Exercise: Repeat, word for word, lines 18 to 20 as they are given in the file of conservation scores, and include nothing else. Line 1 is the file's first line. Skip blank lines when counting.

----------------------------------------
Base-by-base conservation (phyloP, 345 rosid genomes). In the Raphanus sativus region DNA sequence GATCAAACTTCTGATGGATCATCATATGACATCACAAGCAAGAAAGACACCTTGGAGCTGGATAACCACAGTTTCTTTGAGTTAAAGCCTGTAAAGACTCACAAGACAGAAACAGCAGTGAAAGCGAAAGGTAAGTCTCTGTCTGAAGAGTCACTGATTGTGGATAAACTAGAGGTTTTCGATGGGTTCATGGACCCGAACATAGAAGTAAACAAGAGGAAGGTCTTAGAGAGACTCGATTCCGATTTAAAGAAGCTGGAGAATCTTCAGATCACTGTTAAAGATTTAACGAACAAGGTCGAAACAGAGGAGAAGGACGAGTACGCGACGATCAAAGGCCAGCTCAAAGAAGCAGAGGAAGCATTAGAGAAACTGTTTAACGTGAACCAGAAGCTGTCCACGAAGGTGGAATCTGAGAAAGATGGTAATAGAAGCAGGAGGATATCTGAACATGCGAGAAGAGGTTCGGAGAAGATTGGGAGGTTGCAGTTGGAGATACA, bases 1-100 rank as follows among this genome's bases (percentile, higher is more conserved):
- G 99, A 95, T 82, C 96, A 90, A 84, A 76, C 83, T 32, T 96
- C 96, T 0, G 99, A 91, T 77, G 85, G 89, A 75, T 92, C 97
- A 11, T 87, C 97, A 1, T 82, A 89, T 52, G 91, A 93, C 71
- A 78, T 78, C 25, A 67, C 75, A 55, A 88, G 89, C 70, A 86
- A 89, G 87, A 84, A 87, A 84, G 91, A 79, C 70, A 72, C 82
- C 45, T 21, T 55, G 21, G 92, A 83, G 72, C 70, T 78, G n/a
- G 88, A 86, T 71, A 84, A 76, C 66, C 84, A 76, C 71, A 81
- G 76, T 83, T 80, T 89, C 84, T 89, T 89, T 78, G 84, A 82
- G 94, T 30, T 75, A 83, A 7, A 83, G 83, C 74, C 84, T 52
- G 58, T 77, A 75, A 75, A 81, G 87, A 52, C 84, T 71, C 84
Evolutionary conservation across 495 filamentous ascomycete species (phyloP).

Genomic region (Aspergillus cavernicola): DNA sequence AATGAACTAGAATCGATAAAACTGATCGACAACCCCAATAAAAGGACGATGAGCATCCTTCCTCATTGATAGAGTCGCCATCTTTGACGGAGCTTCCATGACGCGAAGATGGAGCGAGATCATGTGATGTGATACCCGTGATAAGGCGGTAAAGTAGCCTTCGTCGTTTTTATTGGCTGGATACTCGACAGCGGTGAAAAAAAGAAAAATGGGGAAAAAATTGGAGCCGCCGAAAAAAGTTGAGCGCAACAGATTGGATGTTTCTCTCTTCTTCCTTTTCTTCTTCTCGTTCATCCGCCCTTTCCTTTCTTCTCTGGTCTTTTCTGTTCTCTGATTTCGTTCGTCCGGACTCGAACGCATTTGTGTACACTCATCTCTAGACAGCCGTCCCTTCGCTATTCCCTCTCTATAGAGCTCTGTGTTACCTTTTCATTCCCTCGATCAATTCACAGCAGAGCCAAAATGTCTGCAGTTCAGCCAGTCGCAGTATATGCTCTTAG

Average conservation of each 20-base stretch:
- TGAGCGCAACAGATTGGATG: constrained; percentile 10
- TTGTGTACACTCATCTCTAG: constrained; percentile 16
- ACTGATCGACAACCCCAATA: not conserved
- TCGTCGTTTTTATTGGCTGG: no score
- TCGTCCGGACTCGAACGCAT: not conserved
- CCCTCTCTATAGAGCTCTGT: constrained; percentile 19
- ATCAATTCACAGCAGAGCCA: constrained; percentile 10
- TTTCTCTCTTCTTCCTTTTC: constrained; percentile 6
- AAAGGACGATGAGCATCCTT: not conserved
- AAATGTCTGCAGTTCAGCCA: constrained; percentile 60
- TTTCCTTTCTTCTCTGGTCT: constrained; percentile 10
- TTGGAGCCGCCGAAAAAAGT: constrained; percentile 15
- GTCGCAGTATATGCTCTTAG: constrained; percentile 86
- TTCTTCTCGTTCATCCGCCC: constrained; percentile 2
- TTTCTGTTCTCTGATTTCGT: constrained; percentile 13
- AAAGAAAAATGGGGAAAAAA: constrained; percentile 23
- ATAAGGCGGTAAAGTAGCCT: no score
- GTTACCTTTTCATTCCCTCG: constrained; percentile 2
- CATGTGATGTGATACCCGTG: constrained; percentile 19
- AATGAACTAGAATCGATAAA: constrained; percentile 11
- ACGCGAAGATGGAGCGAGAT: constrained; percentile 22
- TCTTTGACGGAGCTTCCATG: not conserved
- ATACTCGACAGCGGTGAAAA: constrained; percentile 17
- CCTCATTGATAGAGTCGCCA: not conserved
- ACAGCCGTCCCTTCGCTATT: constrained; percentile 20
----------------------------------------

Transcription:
- TCGTCGTTTTTATTGGCTGG: no score
- TCGTCCGGACTCGAACGCAT: not conserved
- CCCTCTCTATAGAGCTCTGT: constrained; percentile 19